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If you are a parent then you have likely been in the midst of a moment of profound weakness. With a prolonged sigh and a personal massage of your on forehead, you say, "I'm overwhelmed."

I can relate. With six kids ranging from 5 through the early 20s, I've had several sighs as I come face to face with my own personal weakness.

But what do we do after the sigh? What's next after we push away from the table and get up and get to work? How can we parent without regret?

Try Your Best to Do the Right Thing

I remember sitting at Wrigley Field in Chicago for an early April baseball game several years ago. I was around 30 and had the opportunity to visit with a dear brother who was a few laps ahead of me in being a dad. I love this guy because even though his kids were grown and according to him “not perfect” he seemed to have unshakable confidence in God. I asked him straight out how to not live with regret as a parent. With his customary pause before speaking my friend said, "Do your very best to do the right thing--based upon everything you know at the time."

He went on to explain how at the time you don't know the challenges your 10-year-old will face when he is 21. It's unhealthy for you to paralyze yourself with fear. Instead, evaluate the situation, seek godly counsel, pray, and do what seems best. He said it with the casual sagacity of a middle-aged man in a Cubs hat eating peanuts. I realize that mistakes (on both the parent and the kids' part) are inevitable. However, regret doesn't have to be. Love your kids, do your best, and learn from your mistakes.

Pray Like You Can't Save Your Kids

It is the priority-setting burden that our kids come to know and follow Jesus. Like John we Christian parents would have no greater joy than to have our children walking in the truth (3 John 4). But how does this happen? Is there some secret recipe or formula? Of course not. There is no silver bullet for us to fire. The kids simply will not be saved apart from a sovereign work of regenerating grace. Do you believe this?

Then what do we do? We pray. And we don't just pray, we pray like we are desperate. We pray like their souls are the most pressing priority on our minds. We plead their case to God and relentlessly ask him to arrest them with saving grace. Parents, be relentless on your knees for your children. Carry them to the throne of grace daily as you petition the sovereign and good God of the gospel for mercy. Pray like you can't save them.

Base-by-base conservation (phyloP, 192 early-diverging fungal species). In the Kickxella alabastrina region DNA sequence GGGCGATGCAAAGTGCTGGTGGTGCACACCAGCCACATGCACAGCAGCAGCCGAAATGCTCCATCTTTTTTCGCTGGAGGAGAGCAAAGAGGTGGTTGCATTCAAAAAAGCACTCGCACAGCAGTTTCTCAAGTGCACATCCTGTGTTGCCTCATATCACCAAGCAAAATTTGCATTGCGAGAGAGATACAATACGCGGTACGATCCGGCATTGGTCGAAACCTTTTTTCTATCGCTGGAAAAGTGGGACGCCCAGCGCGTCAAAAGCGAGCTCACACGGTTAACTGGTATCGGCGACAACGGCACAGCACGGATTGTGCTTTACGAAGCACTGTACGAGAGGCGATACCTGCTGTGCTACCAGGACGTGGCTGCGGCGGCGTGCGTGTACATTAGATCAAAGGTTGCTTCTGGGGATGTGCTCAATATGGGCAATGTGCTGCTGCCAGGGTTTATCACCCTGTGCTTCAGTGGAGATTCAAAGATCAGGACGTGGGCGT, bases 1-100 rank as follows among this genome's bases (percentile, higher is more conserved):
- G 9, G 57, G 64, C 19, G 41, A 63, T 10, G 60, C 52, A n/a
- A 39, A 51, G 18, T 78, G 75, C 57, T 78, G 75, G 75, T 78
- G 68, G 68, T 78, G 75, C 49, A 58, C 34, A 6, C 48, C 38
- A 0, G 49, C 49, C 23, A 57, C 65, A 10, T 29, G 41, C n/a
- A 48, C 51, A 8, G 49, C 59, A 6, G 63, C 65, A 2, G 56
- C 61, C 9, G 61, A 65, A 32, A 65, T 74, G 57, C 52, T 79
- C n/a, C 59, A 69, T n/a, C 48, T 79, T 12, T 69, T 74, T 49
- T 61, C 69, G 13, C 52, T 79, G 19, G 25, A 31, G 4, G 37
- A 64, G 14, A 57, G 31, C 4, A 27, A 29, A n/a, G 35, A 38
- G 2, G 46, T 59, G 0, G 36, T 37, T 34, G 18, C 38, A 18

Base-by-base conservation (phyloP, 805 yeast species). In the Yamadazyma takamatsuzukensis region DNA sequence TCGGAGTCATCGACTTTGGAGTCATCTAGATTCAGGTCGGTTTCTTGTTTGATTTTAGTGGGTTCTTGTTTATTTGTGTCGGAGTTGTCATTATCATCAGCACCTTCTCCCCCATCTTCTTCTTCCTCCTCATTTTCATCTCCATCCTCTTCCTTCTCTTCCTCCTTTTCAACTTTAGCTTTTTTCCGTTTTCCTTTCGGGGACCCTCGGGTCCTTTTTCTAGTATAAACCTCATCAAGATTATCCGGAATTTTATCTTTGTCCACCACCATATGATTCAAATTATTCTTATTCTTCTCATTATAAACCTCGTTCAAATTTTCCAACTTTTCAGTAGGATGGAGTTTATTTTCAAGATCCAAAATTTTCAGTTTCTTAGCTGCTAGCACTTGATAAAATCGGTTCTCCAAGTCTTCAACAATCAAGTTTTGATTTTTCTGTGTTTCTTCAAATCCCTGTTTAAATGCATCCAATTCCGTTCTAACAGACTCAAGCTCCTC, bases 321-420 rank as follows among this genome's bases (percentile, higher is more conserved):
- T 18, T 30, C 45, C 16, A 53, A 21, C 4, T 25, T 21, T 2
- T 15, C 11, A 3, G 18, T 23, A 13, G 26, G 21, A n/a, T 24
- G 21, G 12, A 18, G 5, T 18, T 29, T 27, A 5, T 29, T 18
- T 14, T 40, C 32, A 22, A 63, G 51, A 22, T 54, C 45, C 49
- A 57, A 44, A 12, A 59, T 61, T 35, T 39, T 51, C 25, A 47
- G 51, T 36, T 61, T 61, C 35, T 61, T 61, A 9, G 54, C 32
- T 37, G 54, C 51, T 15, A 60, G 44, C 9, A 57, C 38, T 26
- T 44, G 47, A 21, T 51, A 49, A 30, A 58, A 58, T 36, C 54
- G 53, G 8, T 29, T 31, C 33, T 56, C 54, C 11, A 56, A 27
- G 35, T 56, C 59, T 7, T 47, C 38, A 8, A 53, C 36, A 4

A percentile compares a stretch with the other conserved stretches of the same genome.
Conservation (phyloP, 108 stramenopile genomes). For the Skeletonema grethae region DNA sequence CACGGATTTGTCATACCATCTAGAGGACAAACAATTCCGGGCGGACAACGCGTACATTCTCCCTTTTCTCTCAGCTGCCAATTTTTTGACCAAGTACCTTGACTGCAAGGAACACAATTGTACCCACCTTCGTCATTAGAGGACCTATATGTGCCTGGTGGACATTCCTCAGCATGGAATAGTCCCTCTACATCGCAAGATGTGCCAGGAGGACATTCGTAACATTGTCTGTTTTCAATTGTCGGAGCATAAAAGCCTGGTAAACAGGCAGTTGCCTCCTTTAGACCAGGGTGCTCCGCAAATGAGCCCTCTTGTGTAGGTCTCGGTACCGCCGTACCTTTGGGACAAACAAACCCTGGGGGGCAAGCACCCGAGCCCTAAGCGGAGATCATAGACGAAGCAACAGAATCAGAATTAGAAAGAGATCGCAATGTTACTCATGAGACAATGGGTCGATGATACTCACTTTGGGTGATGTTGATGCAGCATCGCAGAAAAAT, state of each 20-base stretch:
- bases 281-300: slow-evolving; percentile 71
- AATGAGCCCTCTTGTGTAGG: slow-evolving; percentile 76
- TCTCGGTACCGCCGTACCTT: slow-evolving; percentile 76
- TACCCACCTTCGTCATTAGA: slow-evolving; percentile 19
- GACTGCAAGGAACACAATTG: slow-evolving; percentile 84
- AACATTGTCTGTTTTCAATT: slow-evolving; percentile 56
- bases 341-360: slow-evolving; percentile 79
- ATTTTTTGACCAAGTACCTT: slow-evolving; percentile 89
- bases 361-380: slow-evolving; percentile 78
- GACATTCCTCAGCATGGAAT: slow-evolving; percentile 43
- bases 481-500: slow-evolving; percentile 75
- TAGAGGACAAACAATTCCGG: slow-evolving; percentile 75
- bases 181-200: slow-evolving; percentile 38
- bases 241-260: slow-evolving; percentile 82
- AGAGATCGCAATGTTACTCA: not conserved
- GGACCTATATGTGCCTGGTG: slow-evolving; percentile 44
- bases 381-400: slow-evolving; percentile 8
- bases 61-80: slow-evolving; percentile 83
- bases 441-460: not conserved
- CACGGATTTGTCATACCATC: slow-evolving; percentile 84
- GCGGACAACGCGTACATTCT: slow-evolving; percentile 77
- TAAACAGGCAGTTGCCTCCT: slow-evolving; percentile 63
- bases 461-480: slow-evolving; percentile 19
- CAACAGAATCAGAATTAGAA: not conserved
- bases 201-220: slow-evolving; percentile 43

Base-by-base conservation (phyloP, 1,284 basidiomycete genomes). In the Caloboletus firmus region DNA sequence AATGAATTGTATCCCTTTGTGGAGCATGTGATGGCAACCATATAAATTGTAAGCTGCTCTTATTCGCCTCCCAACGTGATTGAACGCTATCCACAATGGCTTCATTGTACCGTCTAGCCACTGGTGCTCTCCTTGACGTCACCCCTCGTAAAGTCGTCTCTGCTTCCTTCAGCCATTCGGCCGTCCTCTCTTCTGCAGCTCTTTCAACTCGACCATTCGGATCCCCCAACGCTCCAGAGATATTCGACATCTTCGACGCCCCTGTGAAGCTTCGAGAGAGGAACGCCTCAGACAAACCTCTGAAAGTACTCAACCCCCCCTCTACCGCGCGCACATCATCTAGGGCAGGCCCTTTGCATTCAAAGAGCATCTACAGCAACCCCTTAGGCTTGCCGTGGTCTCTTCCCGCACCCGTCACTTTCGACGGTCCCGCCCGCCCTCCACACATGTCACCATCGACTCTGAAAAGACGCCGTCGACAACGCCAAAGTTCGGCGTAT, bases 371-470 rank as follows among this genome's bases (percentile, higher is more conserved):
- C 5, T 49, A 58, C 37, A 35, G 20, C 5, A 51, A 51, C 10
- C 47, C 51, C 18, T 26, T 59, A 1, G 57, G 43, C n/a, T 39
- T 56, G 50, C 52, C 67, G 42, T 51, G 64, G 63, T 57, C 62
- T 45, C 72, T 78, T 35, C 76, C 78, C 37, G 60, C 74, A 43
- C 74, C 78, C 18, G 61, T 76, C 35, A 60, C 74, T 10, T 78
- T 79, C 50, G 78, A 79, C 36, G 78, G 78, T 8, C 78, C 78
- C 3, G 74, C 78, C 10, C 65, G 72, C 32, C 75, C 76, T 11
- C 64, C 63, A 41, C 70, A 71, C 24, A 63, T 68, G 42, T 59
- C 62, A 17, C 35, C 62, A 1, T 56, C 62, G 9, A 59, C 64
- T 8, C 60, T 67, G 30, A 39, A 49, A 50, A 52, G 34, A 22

Parent Like You Can Save Your Kids

But don't stop at prayer. This is not our only work. God has also called us to faithfully bring the Scriptures to them in regular study, instruction, and application to their lives. Have regular times of family devotions and conversations about God. Prioritize the Lord's Day and the life of the local church. Also, be sure to integrate the glory of God in all manner of life and thinking. Bring the matchless beauty of Christ to bear on everything that you can.

Another aspect that sometimes gets overlooked when we are convinced of God's sovereignty is the need for us as parents to carefully consider how to protect what and who is influencing our kids. This involves everything from their friends to what movies they watch, music they listen to, what they read, and whether or not they have a smartphone (and if so, how it is used). While these things don't save or damn our children they certainly are still important. Parents who embrace God's sovereignty must also appreciate how he has given them the responsibility to raise children in the discipline and instruction of the Lord (Eph. 6:4).

Rest in God's Sovereignty

All of this would be of little encouragement if our good and gracious God were not also sovereign. He can and does turn our mistakes as parents into blessings for our children. Each night I can lay my head on my pillow and close my eyes knowing that God is working all things together for his glory and my good. I can be sure that he delights to save and sanctify people. Nothing and no one can thwart him. Whatever pressure point I am facing this particular day it must, after all, salute the absolute sovereignty of my glorious King. Resting in God's sovereignty is a tremendous comfort to a sighing parent.

What do you do after that next long, weighty parenting sigh? How do you parent without regret? Pray like you can't save your kids but parent like you can, try to do the right thing, and rest in God's sovereignty.


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One thought on “How to Parent Without Regret”

  1. Kelty says:

    this was very encouraging to me. Thank you. Merry Christmas to y’all.

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Erik Raymond


Erik Raymond is senior pastor of Emmaus Bible Church in Omaha, Ne. He and his wife Christie have six children. You can follow him on Twitter.

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